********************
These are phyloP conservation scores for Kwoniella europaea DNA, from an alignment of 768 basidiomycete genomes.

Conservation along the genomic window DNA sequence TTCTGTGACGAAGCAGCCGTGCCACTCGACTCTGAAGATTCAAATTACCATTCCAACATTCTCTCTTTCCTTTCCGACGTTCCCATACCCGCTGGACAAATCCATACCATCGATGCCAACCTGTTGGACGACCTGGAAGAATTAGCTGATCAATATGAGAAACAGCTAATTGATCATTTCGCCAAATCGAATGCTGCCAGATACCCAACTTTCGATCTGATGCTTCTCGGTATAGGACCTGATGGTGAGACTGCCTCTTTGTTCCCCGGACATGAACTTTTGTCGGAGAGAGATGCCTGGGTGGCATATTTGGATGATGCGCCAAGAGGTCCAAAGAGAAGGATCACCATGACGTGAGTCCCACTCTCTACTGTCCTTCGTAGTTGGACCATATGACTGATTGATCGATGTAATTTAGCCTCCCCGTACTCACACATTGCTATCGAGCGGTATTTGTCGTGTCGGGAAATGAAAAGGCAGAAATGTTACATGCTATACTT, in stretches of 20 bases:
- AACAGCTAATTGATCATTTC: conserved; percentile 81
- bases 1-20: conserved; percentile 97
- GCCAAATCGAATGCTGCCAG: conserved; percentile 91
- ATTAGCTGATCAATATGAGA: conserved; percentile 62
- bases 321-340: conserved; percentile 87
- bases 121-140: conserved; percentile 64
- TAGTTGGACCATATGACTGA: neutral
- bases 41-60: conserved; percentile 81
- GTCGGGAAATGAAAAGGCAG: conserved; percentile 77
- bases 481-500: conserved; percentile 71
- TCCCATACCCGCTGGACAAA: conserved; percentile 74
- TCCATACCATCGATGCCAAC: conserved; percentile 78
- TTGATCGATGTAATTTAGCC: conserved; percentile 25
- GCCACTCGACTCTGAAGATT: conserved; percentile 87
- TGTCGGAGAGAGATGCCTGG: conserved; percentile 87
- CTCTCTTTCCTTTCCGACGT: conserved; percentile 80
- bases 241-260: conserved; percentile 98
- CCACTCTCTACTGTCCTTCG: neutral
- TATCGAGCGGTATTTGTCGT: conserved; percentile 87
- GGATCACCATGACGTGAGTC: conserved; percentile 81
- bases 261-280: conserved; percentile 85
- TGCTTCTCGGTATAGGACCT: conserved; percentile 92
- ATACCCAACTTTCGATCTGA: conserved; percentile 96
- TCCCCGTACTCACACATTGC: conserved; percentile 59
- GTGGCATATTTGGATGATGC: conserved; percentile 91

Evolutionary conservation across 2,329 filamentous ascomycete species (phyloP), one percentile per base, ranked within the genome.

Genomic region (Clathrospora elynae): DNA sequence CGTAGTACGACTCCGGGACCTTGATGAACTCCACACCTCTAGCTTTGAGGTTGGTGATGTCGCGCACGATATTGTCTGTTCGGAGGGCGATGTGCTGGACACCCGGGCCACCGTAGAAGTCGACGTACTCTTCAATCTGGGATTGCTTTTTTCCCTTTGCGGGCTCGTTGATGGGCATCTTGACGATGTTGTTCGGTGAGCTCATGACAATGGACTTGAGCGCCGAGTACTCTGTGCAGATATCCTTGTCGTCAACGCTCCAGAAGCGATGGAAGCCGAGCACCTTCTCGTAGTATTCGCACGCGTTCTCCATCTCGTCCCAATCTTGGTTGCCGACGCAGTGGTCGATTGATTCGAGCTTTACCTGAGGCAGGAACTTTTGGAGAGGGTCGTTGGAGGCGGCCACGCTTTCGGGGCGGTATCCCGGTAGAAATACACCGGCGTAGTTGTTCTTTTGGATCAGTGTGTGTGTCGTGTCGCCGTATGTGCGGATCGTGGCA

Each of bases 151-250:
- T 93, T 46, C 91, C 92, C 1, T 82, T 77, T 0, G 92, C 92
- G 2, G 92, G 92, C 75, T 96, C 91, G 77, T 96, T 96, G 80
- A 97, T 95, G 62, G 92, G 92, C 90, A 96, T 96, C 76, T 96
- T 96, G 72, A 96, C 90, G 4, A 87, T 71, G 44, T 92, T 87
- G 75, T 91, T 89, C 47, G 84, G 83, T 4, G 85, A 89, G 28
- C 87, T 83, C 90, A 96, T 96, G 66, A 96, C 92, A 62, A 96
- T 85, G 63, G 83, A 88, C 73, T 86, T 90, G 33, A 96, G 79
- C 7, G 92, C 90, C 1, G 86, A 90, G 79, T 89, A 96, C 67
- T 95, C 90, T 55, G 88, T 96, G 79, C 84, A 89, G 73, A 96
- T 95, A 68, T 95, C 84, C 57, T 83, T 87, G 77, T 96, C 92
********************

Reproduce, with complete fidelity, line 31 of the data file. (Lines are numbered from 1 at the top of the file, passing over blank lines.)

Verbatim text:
- T 93, T 46, C 91, C 92, C 1, T 82, T 77, T 0, G 92, C 92